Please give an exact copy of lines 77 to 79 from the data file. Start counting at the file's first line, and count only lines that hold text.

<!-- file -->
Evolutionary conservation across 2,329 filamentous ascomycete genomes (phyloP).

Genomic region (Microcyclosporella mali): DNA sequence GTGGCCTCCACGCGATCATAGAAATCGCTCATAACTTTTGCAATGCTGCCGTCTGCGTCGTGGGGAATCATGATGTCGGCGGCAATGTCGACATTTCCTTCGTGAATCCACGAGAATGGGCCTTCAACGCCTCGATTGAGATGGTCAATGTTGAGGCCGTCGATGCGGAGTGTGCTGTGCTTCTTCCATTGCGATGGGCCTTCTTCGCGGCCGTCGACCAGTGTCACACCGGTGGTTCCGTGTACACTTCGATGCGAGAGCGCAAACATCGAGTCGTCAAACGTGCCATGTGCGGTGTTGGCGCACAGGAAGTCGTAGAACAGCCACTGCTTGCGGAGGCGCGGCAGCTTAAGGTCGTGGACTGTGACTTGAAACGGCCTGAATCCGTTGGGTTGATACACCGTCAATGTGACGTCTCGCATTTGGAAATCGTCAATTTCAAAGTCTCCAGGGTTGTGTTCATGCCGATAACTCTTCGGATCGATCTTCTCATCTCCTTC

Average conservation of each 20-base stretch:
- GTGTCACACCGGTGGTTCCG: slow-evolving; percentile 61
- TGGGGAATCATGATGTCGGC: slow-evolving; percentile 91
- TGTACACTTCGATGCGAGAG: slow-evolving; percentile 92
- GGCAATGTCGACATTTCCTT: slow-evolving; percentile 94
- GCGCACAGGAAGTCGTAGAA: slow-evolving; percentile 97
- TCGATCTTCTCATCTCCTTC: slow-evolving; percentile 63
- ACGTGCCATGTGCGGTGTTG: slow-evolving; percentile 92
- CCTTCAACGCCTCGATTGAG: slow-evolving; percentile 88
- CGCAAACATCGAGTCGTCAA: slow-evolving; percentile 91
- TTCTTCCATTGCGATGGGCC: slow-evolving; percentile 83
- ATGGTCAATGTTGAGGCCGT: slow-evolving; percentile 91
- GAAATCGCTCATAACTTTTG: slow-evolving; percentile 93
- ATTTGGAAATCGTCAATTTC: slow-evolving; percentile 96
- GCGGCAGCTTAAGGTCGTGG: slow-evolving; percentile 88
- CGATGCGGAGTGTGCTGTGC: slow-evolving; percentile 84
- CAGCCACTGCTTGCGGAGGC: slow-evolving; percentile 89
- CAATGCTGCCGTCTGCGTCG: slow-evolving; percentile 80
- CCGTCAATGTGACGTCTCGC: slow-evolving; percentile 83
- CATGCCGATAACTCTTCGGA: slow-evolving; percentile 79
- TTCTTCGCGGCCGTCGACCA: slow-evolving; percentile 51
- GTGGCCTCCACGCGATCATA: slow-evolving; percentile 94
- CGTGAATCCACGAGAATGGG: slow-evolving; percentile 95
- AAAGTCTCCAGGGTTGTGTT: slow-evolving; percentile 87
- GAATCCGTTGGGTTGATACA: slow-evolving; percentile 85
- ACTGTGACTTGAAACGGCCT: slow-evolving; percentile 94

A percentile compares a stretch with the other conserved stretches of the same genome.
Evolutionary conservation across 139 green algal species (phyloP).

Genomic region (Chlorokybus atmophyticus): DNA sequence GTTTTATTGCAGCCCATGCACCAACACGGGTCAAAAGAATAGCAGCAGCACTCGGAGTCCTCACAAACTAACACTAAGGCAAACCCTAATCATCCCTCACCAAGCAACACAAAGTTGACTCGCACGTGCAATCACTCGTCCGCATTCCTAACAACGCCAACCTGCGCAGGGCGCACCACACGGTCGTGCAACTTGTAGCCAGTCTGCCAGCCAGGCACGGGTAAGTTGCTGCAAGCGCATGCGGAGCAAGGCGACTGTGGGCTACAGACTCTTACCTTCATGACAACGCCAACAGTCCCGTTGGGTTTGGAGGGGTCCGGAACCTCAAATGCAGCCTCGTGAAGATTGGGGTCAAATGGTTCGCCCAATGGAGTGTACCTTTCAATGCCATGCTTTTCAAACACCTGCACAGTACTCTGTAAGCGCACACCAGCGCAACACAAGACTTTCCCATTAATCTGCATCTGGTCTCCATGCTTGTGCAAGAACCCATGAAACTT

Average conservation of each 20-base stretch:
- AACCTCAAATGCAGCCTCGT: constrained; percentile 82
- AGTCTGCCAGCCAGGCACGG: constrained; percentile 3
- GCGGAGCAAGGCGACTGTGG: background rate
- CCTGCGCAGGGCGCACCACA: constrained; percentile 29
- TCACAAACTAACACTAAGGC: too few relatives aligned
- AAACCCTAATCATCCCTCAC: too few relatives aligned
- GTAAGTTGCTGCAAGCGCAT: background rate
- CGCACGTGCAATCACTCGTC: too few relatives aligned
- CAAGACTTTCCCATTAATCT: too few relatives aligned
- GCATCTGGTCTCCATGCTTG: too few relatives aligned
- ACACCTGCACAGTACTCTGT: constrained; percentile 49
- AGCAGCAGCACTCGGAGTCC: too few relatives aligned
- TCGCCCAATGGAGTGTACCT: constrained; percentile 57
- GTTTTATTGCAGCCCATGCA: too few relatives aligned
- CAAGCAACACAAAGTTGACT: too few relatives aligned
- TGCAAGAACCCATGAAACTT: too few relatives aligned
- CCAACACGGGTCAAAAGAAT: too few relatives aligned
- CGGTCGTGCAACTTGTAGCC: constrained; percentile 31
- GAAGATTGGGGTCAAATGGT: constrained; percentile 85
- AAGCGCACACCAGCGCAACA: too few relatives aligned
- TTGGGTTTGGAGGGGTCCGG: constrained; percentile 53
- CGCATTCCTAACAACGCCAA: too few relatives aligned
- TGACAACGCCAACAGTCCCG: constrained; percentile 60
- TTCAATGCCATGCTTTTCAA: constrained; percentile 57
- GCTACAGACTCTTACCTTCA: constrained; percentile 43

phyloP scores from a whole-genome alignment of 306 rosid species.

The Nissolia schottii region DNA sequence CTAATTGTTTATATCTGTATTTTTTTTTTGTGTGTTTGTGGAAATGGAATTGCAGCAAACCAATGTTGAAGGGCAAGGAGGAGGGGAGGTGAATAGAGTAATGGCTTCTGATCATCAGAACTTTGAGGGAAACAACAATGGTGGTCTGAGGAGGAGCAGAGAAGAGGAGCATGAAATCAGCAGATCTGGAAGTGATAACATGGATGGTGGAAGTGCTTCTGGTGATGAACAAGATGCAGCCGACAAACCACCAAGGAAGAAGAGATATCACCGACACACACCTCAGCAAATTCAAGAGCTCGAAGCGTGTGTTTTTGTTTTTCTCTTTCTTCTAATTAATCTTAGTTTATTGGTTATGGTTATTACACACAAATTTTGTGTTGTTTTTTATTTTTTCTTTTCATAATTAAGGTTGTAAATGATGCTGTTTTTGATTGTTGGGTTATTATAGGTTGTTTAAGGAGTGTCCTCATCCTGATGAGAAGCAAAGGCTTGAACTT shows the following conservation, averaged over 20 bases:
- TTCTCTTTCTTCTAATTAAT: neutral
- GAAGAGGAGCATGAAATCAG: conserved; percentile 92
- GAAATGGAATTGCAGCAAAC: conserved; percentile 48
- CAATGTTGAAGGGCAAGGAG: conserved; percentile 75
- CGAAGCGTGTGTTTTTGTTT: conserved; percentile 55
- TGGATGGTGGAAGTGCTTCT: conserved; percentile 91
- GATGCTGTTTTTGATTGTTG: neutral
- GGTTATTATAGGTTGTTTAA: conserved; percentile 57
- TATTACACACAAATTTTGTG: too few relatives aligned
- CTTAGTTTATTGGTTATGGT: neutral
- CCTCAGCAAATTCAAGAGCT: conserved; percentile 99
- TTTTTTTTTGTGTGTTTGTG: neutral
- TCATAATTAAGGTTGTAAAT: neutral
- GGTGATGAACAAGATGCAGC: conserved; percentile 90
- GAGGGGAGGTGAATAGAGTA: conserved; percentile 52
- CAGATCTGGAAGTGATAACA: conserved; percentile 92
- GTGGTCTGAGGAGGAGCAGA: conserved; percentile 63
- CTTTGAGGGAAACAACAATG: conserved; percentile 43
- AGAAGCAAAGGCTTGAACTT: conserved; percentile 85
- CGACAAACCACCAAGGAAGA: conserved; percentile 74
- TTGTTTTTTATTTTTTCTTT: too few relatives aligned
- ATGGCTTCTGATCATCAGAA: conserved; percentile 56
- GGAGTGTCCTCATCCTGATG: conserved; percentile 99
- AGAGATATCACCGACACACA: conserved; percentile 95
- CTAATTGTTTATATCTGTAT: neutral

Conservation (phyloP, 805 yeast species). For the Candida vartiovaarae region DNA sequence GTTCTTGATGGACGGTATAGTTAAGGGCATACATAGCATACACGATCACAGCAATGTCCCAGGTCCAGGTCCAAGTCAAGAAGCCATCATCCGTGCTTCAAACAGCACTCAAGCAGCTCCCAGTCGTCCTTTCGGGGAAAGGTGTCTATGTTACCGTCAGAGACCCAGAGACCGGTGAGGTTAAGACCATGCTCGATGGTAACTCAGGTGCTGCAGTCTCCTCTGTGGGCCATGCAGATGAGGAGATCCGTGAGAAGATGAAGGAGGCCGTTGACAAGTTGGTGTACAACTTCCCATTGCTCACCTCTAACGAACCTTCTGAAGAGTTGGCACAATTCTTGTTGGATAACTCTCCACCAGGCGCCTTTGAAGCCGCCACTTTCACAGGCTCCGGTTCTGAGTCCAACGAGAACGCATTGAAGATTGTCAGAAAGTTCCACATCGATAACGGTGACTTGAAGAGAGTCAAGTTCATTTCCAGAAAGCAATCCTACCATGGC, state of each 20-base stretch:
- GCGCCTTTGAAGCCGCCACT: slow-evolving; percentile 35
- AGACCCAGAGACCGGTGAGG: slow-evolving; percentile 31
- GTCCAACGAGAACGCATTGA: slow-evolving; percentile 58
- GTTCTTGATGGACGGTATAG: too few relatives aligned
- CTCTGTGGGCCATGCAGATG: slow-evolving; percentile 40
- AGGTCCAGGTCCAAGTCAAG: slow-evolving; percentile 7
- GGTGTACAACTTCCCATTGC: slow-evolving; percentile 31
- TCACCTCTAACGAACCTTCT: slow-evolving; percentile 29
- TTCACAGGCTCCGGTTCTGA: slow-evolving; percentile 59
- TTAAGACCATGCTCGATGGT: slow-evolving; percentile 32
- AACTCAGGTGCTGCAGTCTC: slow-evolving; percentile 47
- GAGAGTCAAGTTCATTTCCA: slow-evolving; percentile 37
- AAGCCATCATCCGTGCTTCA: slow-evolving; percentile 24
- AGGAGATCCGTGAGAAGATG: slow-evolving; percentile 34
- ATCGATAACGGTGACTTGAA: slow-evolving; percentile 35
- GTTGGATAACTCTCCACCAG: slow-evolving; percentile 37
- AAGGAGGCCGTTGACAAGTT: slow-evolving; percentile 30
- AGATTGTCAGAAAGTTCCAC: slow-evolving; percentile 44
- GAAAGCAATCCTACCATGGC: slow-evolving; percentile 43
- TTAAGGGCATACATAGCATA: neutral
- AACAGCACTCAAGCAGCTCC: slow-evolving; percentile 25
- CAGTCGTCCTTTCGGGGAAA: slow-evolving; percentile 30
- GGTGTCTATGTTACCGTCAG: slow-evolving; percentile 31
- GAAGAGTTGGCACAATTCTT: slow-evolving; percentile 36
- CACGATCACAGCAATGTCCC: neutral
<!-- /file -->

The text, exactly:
- CTTTGAGGGAAACAACAATG: conserved; percentile 43
- AGAAGCAAAGGCTTGAACTT: conserved; percentile 85
- CGACAAACCACCAAGGAAGA: conserved; percentile 74